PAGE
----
Edrioasteroids are an extinct group of echinoderms - they’re related to starfish, brittle stars, sea urchins, sand dollars, and sea cucumbers. They are attractive and much-sought-after fossils among collectors.
Carneyella ulrichi is a rare edrioasteroid species that is known only in the Maysvillian Stage (middle Upper Ordovician) of the Cincinnatian outcrop area of northern Kentucky. Before spring 1998, the only known specimen on Earth was the holotype (USNM S-3964, housed at the U.S. National Museum of Natural History, Smithsonian Institution, Washington D.C., USA). Carneyella ulrichi was first named & described by Ray Bassler and William Shideler in 1936 using the USNM S-3964 specimen, a partially disrupted skeleton encrusting a Hebertella occidentalis brachiopod shell.
The most distinctive feature of Carneyella ulrichi is the presence of numerous pointed tubercles covering the plates of the skeleton.
Classification: Animalia, Echinodermata, Edrioasteroidea, Isorophida, Hemicystitidae
Carneyella ulrichi Bassler & Shideler, 1936 edrioasteroid (above & below; ~2.2 cm across), encrusting hardground. This is the first specimen of this species found since ulrichi was first named.
An abundance of new Carneyella ulrichi material has become available since the spring of 1998. The new material all comes from the Maysville West outcrop, a large roadcut cut through Jersey Ridge along Rt. 62/68 (formerly Rt. 3071), just south of Harsha Bridge over the Ohio River, ~1 mile east of Moranburg, ~2 miles northwest of Maysville, northern Mason County, northeastern Kentucky, USA. Maysville West consists of two cuts: a larger, lower cut immediately north of the bridge over Lawrence Creek, and a smaller, upper cut immediately south of the Lawrence Creek bridge. Carneyella ulrichi has been found at both the upper & lower Maysville West cuts.
GPS of larger/northern cut: 38° 40.407’ North, 83° 47.830’ West.
The photos above show the discovery specimen for all the new Carneyella ulrichi material. The discovery specimen was found by Christian Steck in spring 1998, then a structural geology graduate student at Ohio State University (Columbus, Ohio, USA). The specimen was first identified as Carneyella ulrichi by James St. John, then a paleontology graduate student at Ohio State. The species identification was verified by Colin Sumrall, an edrioasteroid researcher at the Cincinnati Museum Center (now at the University of Tennessee). The locality has since been intensely quarried and collected by professional paleontologists, geology students, commercial fossil collectors, and amateur fossil collectors.
Carneyella ulrichi at Maysville West occurs on a limestone hardground. The accompanying encrusting biota includes four other edrioasteroids (Carneyella pilea, Streptaster vorticellatus, Isorophus cincinnatiensis, and Curvitriordo stecki), crinoid holdfasts, trepostome & cyclostome bryozoans, and cornulitid worm tubes. Trypanites borings are also present.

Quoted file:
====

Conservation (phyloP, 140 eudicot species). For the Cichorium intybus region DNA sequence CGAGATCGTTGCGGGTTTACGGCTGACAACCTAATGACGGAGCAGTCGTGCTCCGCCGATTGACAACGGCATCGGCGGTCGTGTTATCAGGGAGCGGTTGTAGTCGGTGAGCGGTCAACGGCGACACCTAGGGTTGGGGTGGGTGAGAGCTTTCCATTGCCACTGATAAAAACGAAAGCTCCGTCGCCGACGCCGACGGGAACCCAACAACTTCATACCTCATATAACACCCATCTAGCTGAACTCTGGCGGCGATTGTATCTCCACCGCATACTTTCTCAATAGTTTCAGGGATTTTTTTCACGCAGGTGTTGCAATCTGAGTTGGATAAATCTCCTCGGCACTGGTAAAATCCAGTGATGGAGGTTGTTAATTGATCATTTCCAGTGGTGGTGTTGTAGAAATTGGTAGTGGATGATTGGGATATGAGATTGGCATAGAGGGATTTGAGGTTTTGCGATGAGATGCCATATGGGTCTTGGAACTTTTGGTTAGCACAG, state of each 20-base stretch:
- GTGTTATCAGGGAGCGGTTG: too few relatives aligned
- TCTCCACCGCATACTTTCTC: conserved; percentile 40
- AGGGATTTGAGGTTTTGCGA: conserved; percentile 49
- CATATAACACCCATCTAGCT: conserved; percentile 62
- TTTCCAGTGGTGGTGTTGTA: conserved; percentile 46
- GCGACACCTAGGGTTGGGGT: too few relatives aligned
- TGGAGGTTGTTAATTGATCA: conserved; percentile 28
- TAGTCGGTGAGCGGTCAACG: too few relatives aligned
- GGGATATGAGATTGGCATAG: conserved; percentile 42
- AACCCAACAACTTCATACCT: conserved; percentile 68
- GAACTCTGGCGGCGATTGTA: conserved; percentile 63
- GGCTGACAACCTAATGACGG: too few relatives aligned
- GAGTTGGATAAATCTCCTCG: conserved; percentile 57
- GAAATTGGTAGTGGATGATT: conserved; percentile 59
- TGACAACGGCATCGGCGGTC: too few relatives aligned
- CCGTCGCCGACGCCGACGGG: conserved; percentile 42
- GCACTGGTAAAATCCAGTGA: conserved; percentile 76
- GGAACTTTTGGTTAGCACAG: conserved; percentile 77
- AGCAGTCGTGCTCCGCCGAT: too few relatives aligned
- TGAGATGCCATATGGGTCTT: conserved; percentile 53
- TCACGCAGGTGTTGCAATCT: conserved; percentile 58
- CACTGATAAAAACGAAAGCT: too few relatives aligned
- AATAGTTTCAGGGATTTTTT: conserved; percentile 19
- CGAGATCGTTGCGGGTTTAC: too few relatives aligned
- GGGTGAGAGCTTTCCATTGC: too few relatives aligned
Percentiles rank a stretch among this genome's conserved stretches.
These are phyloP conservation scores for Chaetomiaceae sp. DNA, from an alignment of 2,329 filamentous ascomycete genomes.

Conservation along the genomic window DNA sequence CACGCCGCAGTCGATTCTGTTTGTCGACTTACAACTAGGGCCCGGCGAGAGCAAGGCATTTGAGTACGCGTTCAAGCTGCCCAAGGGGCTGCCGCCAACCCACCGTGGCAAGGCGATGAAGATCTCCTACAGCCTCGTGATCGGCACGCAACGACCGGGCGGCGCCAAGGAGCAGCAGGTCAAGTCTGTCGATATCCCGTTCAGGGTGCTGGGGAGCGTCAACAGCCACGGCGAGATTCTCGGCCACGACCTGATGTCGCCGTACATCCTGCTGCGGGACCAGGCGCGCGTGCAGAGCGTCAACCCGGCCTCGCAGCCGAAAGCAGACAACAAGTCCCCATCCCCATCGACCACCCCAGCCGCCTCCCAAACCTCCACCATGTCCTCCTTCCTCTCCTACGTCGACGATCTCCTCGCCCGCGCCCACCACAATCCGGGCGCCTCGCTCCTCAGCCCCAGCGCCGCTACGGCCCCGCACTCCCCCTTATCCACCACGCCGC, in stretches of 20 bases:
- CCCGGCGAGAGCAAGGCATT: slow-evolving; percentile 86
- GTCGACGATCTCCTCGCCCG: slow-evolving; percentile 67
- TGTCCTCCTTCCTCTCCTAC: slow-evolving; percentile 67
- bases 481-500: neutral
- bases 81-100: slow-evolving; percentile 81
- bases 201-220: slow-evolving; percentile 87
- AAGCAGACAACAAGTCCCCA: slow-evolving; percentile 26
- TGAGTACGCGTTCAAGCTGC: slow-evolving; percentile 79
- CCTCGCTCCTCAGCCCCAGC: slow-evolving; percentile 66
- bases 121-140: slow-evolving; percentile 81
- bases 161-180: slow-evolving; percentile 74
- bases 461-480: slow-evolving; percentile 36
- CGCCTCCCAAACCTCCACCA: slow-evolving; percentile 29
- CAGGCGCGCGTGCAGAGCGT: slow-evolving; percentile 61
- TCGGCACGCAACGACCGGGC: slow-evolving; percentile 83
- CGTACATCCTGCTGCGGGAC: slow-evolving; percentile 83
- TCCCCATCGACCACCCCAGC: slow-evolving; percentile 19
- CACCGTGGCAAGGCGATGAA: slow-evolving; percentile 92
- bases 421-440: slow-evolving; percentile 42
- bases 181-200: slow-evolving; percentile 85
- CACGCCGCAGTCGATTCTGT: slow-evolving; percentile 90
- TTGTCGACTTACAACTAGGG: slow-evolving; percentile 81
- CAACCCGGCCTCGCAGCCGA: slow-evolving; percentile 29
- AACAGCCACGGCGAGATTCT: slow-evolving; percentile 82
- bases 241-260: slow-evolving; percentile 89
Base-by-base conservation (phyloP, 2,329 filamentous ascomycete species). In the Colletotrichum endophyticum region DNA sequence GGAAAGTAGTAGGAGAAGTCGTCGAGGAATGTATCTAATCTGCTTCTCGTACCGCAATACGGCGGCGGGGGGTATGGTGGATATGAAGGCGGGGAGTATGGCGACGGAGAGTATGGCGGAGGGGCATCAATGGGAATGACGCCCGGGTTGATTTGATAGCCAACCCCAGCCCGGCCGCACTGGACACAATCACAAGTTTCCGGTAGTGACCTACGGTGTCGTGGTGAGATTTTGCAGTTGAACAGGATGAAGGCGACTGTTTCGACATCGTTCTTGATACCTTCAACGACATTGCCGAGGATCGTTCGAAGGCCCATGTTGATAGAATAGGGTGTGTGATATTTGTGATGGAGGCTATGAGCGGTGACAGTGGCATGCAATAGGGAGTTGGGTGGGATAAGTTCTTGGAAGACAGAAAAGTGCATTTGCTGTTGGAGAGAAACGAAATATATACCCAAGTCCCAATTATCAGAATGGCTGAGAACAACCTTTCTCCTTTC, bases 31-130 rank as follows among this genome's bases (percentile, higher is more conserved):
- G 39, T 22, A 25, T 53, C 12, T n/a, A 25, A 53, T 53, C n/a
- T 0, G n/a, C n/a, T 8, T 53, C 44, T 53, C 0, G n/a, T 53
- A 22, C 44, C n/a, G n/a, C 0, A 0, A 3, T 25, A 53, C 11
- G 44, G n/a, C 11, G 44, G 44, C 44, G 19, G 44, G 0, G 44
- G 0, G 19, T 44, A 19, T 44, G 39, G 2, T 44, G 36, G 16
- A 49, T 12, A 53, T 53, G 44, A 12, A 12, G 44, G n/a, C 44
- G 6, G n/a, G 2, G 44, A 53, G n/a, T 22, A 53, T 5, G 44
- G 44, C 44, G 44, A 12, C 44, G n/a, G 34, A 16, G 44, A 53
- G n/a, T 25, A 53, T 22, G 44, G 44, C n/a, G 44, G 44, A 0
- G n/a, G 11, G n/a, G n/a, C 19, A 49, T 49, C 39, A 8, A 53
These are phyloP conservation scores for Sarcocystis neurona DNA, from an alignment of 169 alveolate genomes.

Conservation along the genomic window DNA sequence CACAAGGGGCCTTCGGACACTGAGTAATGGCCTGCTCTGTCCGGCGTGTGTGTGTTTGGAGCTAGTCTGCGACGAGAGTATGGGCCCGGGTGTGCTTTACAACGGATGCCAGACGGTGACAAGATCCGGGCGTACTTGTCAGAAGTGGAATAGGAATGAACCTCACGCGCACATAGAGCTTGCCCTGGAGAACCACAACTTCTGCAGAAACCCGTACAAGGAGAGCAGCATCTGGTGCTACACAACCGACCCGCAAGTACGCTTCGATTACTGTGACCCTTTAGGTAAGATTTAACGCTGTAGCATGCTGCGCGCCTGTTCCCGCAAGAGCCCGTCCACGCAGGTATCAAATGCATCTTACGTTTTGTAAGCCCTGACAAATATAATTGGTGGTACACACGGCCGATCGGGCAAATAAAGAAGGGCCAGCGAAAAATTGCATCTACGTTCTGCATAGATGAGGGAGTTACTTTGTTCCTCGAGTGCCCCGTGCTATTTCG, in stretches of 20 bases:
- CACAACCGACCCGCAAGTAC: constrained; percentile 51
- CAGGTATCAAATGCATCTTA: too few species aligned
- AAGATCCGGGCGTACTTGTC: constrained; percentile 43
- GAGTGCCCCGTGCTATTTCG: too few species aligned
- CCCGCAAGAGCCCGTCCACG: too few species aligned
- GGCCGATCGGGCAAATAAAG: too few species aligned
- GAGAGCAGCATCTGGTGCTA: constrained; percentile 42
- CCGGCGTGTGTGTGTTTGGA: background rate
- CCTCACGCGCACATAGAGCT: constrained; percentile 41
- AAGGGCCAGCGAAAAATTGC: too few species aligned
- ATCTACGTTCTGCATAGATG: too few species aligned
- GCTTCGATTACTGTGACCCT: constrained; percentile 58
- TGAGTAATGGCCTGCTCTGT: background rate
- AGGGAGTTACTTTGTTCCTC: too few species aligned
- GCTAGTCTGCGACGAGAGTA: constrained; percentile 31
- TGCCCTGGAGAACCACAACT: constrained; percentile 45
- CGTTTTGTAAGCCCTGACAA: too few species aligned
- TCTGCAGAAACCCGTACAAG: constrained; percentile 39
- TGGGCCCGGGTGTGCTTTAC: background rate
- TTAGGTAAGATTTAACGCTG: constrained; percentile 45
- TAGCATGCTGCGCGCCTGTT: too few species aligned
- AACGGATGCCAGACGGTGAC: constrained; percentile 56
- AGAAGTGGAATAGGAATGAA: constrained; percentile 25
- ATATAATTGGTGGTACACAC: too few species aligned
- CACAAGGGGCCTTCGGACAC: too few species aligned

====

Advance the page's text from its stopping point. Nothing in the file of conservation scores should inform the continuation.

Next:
Stratigraphically, the Carneyella ulrichi hardground is from the ~mid-Bellevue Limestone (middle Maysvillian Stage, middle Cincinnatian Series, middle Upper Ordovician). Several hardground horizons have been identified in the lower to middle Bellevue Limestone at Maysville West.
Carneyella ulrichi quarry dug out at southern shoulder of the southeastern side of the Maysville West lower/larger cut. The pile of rubble on the bench below the quarry has gradually grown since the late 1990s.
Carneyella ulrichi hardground, here having a gently sculpted surface.
Some Literature on Carneyella ulrichi
Bassler, R.S. 1936. New species of American Edrioasteroidea. Smithsonian Miscellaneous Collections 95(6).33 pp. 7 pls.
Bell, B.M. 1976. A study of North American Edrioasteroidea. New York State Museum and Science Service Memoir 21. 447 pp.
Sumrall, C.D., C.E. Brett, P.T. Work & D.L. Meyer. 1999. Taphonomy and paleoecology of an edrioasteroid encrusted hardground in the lower Bellevue Formation at Maysville, Kentucky. pp. 123-131 in Sequence, cycle & event stratigraphy of Upper Ordovician & Silurian strata of the Cincinnati Arch region. 1999 Field Conference of the Great Lakes Section, SEPM-SSG (Society for Sedimentary Geology) Field Trip Guidebook. [reprinted 2001 in Kentucky Geological Survey, Series XII, Guidebook 1: 123-131.]
Berg, M.V. 2000. Paleoecology and paleoenvironment of an Upper Ordovician hardground (Grant Lake Formation, Cincinnatian Series, northern Kentucky). pp. 240-243 in Thirteenth Keck Research Symposium in Geology, Proceedings, Whitman College, Walla Walla, Washington, April 2000.
Sumrall, C.D. 2010. The systematics of a new Upper Ordovician edrioasteroid pavement from northern Kentucky. Journal of Paleontology 84: 783-794.